Effect of filtration volume of continuous venovenous hemofiltration in the treatment of patients with acute renal failure in intensive care units

Matthias Brause, A Neumann, T Schumacher, B Grabensee, Peter Heering
Critical Care Medicine 2003, 31 (3): 841-6

OBJECTIVE: We evaluated the variable Kt/V, which has become established in the therapy of end-stage renal disease in acute renal failure, to assess the influence of the filtration volume of continuous venovenous hemofiltration on Kt/V. We measured the variables of acid-base balance and uremia control.

DESIGN: Prospective interventional pilot study.

SETTING: Medical intensive care unit of a university hospital.

PATIENTS: Fifty-six patients with acute renal failure and continuous venovenous hemofiltration treatment.

INTERVENTIONS: The patients were consecutively treated with a filtration volume of either 1 L/hr (group 1) or 1.5 L/hr (group 2).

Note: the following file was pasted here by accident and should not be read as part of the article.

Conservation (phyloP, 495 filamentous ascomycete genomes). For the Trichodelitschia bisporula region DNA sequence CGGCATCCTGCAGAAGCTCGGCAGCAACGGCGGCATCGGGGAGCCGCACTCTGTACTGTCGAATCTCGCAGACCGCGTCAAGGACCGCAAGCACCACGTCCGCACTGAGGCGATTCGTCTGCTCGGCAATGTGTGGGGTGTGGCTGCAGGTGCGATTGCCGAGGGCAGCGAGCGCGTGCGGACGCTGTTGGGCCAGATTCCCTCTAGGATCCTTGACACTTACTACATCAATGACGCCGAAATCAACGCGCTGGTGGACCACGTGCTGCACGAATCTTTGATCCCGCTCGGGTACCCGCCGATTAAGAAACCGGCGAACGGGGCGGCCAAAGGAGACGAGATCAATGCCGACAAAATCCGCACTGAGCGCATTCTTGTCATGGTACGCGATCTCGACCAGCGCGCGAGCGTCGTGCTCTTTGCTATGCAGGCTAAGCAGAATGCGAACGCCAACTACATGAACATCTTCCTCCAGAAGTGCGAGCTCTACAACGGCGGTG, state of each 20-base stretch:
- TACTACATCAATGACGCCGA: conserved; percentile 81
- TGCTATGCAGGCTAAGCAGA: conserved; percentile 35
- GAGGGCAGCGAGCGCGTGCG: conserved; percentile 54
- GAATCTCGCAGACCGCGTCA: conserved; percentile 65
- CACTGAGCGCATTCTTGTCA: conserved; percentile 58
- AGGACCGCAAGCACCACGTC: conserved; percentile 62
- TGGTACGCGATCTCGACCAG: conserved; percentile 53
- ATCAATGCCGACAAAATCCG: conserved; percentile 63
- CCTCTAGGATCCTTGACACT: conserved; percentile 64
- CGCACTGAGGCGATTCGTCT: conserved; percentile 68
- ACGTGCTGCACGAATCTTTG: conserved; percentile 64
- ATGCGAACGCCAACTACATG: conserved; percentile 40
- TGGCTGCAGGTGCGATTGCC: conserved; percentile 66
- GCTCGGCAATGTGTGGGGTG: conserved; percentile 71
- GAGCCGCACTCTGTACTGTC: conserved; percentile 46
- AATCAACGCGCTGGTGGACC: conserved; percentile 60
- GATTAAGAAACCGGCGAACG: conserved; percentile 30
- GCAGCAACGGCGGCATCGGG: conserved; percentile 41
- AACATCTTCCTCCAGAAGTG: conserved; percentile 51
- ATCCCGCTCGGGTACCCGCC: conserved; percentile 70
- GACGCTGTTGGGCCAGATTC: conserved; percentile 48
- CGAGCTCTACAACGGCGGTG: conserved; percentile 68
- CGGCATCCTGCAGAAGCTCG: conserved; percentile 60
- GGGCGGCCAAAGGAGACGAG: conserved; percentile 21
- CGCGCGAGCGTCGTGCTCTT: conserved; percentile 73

MEASUREMENTS AND MAIN RESULTS: Patients with a filtration volume of 1.5 L/hr achieved a Kt/V of 0.8 per day, which was significantly higher than in the patient group treated with 1 L/hr (0.53, p <.05). The filtration volume of 1.5 L/hr led to a markedly better control of blood urea nitrogen concentrations, 69.3 +/- 6.6 mg/dL vs. 52.1 +/- 5.2 (p <.05), and to a much quicker and longer lasting compensation of acidosis. Both groups had acidotic pH at the beginning of therapy (group 1, 7.29 +/- 0.02; group 2, 7.29 +/- 0.02, nonsignificant). In group 2, a significantly higher pH value than in group 1 was measured after 24 hrs of continuous venovenous hemofiltration (p < .001; 7.39 +/- 0.02 vs. 7.31 +/- 0.02). The pH values in group 1 did not normalize until after 4 days. The filtration volume of 1.5 L/hr led to a quicker increase in bicarbonate concentrations after 24 hrs of therapy (group 1, 2.8 +/- 3.2 mmol/L; group 2, 6.5 +/- 3.1 mmol/L, p <.001).

CONCLUSIONS: The standardized urea clearance Kt/V is a valuable tool in the treatment of acute renal failure. Higher Kt/V levels were associated with a better control of uremia and acid-base balance. However, there were no differences in the clinical course, patient survival, percentage of patients with or without renal failure who were transferred from the intensive care unit, or Acute Physiology and Chronic Health Evaluation III scores.

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